Nearly sixty percent of men suffer from varicose veins, so it’s not a common problem for just women and grandmas. Young men are afflicted as well. Here’s how to keep your veins healthy, strong, and functional.
What are Varicose Veins
Varicose veins are gnarled, enlarged veins, most commonly appearing in the legs and feet, and they are visible under the surface of the skin. These ballooned veins develop a bluish/brown appearance, but they’re not just a cosmetic concern.
The Cause — It’s All About the Valves!
They occur when the valves in your veins do not work properly. Your blood is supposed to flow in ONE direction thanks to many one-way valves in your veins. Your veins have to return blood to your heart— that is, your blood has to flow “upstream”. Once it reaches the heart, it is routed to your lungs to reoxygenate.
Faulty valves cause blood to flow back into the vein and then enlarge and swell. Due to excess pressure on the valves, they get stretched and less elastic (flexible). Depending on the vein, you have 1-13 valves per vein.
These ballooned, gnarled veins are not just a cosmetic concern. These weak bulging vessels can rupture and bleed as well as cause swelling and throbbing (mild to moderate pain) which can cut into your daily activities. Worse yet, they can cause dangerous blood clots and skin ulcers (sores).
Legs feel heavy (especially after exercise or at night)
Myalgia or muscle pain is a common complaint made by patients on cholesterol-lowering “statin” drugs. Oftentimes the muscle pain, cramps, weakness, and tenderness become intolerable and patients must discontinue statin drug therapy.
Consequences of Low Vitamin D
A study of over 5,500 patients averaging 56 years old found a correlation between vitamin D deficiency, statin* use, and the development of statin-induced myalgia (SIM). Vitamin D blood levels of 30-40 ng/mL are considered ideal. When patients had low vitamin D levels (≤15 ng/mL) at the time they started on the statin drug, SIM was accurately predicted.
*60% of the patients used Atorvastatin, a.k.a. Lipitor® 29% of the patients used Simvastatin, a.k.a. Zocor®
In another study presented at the American Heart Association (AHA) Scientific Sessions, the following results were presented:
81.3% had SIM when vitamin D levels <30 ng/mL
17.6% had SIM when vitamin D levels >30 ng/mL
62.1% had SIM when vitamin D levels <20 ng/mL
Four-fold higher rate of statin-induced myalgias occurred when vitamin D levels <20 ng/mL
They found low vitamin D is common in patients with hyperlipidemia
(abnormal lipid levels) — i.e., high cholesterol, high LDLs, low HDLs, high triglycerides.
Question:What’s your take on Stevia as a sugar substitute? I use a flavored coffee creamer (French vanilla or Irish cream) in my coffee and would like to add some kind of sweetener.From John S., San Ramon, CA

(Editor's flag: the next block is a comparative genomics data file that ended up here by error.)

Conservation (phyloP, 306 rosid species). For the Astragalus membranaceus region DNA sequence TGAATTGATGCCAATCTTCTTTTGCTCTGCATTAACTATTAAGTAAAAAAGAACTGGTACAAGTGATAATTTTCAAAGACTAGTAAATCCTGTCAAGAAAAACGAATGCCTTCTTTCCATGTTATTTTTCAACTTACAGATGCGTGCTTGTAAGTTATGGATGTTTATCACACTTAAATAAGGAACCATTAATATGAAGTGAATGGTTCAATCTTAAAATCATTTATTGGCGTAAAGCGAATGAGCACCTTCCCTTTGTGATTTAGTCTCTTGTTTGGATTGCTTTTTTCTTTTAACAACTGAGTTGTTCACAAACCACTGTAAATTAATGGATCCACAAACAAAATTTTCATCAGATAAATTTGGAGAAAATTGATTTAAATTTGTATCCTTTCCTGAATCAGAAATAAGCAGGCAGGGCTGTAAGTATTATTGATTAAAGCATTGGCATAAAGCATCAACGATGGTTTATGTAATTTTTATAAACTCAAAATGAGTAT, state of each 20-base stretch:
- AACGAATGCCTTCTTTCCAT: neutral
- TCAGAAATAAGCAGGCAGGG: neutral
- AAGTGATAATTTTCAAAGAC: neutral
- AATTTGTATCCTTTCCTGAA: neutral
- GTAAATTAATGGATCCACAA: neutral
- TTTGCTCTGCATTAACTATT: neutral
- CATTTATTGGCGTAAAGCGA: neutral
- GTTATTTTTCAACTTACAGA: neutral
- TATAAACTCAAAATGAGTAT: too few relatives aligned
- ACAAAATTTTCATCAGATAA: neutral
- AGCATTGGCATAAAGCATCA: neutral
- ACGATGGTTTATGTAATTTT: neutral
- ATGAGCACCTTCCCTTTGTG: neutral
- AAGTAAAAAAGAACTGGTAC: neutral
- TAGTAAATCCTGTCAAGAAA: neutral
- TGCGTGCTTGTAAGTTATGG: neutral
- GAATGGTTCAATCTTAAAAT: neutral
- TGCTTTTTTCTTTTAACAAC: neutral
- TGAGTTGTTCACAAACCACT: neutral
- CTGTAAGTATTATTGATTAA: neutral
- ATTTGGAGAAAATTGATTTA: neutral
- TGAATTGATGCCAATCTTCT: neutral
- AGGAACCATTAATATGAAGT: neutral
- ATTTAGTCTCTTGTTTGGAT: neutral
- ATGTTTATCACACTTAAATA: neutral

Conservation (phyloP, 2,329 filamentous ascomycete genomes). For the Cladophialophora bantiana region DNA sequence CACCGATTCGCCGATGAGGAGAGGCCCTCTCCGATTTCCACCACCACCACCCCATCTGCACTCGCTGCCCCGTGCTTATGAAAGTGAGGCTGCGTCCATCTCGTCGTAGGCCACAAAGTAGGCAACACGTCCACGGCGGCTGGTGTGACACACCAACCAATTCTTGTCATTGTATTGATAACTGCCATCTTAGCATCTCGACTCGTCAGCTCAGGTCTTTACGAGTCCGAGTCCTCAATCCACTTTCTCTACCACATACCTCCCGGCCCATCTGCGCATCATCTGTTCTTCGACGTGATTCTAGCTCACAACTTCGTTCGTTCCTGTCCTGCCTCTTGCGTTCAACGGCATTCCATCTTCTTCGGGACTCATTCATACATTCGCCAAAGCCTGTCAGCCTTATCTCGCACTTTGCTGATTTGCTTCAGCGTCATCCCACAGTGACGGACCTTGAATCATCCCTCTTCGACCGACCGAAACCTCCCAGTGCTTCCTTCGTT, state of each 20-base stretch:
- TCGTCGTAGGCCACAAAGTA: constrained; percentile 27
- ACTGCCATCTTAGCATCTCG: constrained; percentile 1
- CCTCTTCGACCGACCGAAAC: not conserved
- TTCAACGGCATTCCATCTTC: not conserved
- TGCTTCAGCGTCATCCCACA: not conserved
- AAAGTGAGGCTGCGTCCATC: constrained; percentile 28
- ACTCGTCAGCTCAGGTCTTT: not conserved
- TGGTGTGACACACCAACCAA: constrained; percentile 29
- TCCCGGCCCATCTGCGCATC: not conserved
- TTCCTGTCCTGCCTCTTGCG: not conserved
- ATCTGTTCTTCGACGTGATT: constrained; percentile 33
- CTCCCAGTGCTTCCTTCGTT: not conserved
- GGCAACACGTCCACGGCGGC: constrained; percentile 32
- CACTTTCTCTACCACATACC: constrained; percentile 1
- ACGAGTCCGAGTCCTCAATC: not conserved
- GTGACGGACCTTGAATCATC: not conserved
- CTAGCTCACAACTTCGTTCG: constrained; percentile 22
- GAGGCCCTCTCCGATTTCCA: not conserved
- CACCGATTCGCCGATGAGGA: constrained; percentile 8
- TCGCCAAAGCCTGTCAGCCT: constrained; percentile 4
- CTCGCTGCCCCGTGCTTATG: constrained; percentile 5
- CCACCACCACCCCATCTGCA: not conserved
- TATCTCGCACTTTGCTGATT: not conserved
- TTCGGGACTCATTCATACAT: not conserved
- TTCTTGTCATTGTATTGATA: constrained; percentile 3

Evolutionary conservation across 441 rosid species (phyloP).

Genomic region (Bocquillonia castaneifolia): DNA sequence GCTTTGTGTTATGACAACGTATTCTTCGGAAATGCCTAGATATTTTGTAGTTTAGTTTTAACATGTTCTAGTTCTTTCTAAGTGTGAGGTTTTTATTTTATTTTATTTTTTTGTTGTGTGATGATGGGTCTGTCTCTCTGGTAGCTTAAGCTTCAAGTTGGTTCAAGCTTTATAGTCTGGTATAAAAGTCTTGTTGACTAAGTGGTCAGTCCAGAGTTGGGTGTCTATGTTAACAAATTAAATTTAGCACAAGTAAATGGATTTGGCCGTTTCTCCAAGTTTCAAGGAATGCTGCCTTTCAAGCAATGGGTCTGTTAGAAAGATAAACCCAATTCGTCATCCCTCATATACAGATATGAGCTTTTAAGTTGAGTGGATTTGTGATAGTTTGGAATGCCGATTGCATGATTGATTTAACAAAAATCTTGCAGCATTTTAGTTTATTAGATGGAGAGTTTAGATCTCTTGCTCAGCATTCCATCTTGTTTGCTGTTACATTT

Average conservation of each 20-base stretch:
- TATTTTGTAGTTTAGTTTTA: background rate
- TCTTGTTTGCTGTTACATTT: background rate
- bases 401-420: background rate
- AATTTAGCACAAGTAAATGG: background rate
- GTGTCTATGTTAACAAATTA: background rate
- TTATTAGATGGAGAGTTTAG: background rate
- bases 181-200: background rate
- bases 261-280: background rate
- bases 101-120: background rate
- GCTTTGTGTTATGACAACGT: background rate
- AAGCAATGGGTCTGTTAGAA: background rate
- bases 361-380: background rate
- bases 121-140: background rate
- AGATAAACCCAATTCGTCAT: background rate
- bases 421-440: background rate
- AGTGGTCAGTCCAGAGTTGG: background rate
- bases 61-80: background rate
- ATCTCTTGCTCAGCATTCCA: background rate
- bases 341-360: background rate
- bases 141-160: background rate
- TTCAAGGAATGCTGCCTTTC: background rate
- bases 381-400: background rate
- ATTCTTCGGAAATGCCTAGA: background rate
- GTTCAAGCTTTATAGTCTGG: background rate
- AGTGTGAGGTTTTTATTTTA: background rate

Answer:First, the flavored coffee creamers are already sweetened. The primary ingredients of commercial creamers are oil, sugar and artificial flavor/color. See my post on Creaming Up Your Coffeefor healthier alternatives.
Second, almost all of my patients with type 2 diabetes are hooked on calorie-free sugar substitutes, struggling with their weight and have cardiovascular disease. Coincidence? Maybe not. Studies on artificial sweeteners show these compounds contribute to weight gain, sugar cravings and obesity. Also, compared to people who avoid diet or regular soft drinks, diet soda drinkers also appear to have elevated risks for:
Metabolic syndrome (the name of a cluster of risk factors that occur together and increase your risk for coronary artery disease, stroke, and type 2 diabetes)
But It’s “Natural”…
Stevia is a plant native to South America, also known as sweetleaf or sugarleaf, and is processed to produce a calorie-free sugar substitute. Because it’s derived from a plant, food companies market stevia as a “natural” sweetener to appeal to dieters, diabetics and health-conscious individuals who presume it must be healthier and safer than those originating in a lab. But unless you are eating stevia in its whole-leaf or crude form (which is NOT FDA-approved due to possible health effects), it isn’t all that “natural”. Continue reading “♥ Daily Dose | Stevia and Sugar Substitutes”→
Here’s a nutty alternative to using white or wheat flour… almond meal/flour. It’s lower in carbohydrates and high in fiber which makes it better for diabetics (won’t spike your blood sugar).
Almonds contain nut phytonutrients and are a good source of fiber, protein, calcium, magnesium, and vitamin E. Nut phytonutrients (plant nutrients) have been shown to help fight free-radical damage, prevent inflammation, and lower blood cholesterol. That is, nuts can reduce your risk of death from major chronic diseases like cardiovascular disease and type 2 diabetes. See ♥ Daily Dose | What’s Your Nut I.Q.?
Bob’s Red Mill Almond Meal/Flour is nothing more than super finely ground whole, blanched sweet almonds. That’s it…. no other additives! But besides being super healthy, nuts are also calorie dense, so almond flour is higher in calories than regular flours. If you want the benefits of the nuts with fewer calories, you can substitute 1/3 of the flour in your favorite healthy muffin or cookie recipe with almond meal/flour.